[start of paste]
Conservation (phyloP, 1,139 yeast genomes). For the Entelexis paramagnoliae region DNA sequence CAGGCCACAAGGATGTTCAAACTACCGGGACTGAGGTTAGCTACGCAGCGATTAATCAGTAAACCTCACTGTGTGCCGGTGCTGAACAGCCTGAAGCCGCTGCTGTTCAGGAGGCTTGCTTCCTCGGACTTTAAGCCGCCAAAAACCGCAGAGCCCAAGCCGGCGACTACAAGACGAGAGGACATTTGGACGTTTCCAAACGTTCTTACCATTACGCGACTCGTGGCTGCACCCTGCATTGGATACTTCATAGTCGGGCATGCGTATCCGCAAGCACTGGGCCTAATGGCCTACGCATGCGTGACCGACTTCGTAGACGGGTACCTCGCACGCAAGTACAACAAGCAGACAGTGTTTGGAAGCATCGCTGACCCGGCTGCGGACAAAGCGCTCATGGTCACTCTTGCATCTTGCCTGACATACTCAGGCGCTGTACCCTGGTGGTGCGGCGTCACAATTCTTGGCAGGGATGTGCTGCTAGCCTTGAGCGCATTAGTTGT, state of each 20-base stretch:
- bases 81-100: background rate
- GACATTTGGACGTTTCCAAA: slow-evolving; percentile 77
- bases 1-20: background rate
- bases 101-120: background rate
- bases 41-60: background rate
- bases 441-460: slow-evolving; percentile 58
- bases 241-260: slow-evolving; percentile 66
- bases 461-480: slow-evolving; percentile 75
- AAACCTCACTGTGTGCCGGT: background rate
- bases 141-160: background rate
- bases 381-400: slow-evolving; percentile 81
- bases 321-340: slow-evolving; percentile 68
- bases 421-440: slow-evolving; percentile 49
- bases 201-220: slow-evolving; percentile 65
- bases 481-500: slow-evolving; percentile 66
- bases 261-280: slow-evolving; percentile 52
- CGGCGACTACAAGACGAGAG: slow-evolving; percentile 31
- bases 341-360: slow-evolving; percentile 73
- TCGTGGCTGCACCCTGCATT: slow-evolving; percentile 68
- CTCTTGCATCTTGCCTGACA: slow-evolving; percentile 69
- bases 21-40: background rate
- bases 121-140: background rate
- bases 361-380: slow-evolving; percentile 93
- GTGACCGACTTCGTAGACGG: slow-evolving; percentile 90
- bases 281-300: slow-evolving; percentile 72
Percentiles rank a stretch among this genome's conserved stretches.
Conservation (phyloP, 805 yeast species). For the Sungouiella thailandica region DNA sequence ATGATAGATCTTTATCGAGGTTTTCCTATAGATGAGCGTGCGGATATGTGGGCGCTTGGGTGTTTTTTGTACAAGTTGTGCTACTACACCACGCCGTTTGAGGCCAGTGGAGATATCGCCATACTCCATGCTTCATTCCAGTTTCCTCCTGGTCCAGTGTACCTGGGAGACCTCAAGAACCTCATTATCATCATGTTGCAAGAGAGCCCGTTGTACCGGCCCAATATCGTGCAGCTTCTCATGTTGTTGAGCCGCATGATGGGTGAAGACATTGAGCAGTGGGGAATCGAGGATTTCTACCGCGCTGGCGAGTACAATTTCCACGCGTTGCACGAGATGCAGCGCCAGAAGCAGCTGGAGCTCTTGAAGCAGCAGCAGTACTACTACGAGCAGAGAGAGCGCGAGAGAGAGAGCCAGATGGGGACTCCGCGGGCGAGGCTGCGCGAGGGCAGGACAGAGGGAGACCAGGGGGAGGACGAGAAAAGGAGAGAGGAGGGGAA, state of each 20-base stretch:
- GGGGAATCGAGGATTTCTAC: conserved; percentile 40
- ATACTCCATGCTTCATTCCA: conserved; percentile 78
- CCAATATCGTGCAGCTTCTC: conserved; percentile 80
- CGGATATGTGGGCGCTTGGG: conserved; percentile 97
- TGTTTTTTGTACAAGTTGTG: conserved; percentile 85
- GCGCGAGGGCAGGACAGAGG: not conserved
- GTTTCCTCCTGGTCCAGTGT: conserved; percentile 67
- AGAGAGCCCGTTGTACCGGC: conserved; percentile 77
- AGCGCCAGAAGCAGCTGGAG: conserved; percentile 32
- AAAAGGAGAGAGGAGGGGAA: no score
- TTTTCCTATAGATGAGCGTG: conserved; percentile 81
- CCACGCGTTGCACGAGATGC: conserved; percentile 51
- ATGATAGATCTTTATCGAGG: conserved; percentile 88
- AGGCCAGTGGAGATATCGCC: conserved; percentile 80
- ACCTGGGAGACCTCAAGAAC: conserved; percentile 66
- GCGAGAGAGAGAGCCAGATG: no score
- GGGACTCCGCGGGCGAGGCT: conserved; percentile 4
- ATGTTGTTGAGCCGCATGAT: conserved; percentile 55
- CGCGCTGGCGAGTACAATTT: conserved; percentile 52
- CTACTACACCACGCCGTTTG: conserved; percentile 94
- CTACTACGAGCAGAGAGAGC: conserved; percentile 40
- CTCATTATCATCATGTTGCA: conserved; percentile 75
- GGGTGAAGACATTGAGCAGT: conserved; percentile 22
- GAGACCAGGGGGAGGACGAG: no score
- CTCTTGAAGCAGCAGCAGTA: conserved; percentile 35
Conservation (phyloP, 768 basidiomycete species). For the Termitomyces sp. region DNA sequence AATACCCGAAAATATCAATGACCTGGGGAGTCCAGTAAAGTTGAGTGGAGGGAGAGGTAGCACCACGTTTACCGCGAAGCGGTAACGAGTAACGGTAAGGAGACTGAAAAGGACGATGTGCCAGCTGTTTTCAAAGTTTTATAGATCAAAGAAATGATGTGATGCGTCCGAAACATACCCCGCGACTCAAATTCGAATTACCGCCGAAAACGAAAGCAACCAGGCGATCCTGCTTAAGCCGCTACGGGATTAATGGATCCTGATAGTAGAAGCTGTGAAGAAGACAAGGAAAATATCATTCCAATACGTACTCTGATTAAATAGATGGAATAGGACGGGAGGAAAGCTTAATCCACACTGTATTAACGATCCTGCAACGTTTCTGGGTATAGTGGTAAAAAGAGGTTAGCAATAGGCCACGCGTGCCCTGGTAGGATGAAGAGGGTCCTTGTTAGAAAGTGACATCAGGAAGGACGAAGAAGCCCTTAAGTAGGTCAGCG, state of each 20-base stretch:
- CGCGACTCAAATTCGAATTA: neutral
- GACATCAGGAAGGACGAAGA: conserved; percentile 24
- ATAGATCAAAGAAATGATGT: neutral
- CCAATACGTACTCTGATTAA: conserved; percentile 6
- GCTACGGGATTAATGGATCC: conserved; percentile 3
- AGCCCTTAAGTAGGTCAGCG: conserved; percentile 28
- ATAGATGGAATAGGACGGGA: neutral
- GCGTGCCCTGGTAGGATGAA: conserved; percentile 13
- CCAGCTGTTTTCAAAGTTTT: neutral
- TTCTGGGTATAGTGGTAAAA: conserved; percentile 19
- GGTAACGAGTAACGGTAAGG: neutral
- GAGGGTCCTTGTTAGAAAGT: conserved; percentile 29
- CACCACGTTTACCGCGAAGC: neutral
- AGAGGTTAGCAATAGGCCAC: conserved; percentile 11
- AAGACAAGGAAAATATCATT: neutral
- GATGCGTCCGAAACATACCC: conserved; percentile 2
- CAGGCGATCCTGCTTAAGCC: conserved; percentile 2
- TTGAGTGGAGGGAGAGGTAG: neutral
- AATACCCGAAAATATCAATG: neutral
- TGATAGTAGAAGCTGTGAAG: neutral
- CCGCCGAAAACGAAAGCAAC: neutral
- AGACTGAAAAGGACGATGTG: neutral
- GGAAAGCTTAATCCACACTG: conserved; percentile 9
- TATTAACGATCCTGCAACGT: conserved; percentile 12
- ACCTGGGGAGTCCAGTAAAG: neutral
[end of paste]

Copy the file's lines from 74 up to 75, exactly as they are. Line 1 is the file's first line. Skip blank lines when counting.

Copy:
- TGATAGTAGAAGCTGTGAAG: neutral
- CCGCCGAAAACGAAAGCAAC: neutral